Fewer than a third of those eligible for free bus travel under a Scottish government scheme have been issued with passes, figures show.
The scheme, which launched in January, has been criticised for its "confusing" sign-up process.
Of the 1,008,197 people aged five to 21 who can apply, only 317,920 have received their passes.
Transport Scotland said it acknowledged some parents and young people had found the application process "complex".
Uptake of the scheme, which came about as part of an SNP-Green budget deal in 2020, varies significantly across local authorities, according to the Scottish government figures.
South Lanarkshire has the lowest uptake in Scotland, with only 15% of the eligible population currently taking advantage of the free travel.
Seven local authorities have sign-up rates of under 20%, including Comhairle nan Eilean Siar (Western Isles) and the Orkney Islands.
However, there is a mixed picture among the islands, as Shetland has seen 37% of young people receive passes.
Inverclyde currently has the highest uptake by some margin, with 79% already signed up.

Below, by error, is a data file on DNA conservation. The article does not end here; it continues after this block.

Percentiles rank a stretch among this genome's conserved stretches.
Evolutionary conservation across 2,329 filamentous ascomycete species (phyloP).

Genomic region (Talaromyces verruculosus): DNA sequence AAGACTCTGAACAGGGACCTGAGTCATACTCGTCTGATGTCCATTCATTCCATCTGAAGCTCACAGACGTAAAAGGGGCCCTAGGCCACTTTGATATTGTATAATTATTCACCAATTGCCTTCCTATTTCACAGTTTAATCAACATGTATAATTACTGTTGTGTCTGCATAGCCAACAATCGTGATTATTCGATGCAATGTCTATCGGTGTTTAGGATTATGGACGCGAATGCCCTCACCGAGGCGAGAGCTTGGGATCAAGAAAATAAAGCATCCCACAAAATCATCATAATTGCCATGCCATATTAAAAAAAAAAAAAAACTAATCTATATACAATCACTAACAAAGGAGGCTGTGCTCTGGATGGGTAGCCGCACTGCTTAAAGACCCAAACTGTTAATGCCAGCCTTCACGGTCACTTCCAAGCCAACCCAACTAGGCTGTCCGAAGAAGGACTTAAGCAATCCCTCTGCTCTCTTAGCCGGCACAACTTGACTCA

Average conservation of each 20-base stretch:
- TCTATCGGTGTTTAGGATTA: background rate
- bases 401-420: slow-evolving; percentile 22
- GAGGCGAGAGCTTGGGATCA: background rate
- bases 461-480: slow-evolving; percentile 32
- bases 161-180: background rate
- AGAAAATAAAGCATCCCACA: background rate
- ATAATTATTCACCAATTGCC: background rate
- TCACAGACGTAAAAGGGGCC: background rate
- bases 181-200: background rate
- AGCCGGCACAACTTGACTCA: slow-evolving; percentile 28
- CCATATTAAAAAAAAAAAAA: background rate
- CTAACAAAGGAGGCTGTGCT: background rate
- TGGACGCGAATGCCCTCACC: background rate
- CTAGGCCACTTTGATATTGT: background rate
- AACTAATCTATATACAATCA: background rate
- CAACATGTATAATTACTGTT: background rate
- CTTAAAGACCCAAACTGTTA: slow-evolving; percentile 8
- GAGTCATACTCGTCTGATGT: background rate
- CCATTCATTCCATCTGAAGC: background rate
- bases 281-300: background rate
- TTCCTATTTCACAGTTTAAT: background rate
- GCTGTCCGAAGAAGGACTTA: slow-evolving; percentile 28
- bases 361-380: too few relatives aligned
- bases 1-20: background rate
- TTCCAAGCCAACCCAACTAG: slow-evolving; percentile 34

Labour councillor Jim Clocherty said the success was down to the council's encouragement of schools to help pupils register for the scheme.
"We've taken the initiative to go into schools and worked with them to speak to young people, to actually get them to apply for the scheme," he told BBC Scotland.
How does the scheme work?
If you live in Scotland and are between five and 21 years old, you can apply for a card which entitles you to free bus travel.
In February, Transport Scotland launched an app called "Transport Scot Pass Collect".
The app allows people aged 16-21 to add free bus travel on to their existing national entitlement card (NEC) or Young Scot card, without having to apply for a replacement.
Parents must apply for children under the age of 16.
Gavin Thomson, transport campaigner at Friends of the Earth Scotland, said he believed the low registration rates in certain areas was down to a combination of factors.
"The confusing sign-up process hasn't made it easy," he said.
"And bus travel across much of Scotland isn't a viable option, at any cost. You can't travel for free on a bus service that's been cut."
A Transport Scotland spokesperson said: "We understand some parents and young people might have found the online application process complex.
"We continue to work closely with the Improvement Service, which is ultimately responsible for the NEC scheme, to make further improvements whilst maintaining the integrity of the child safety measures put in place."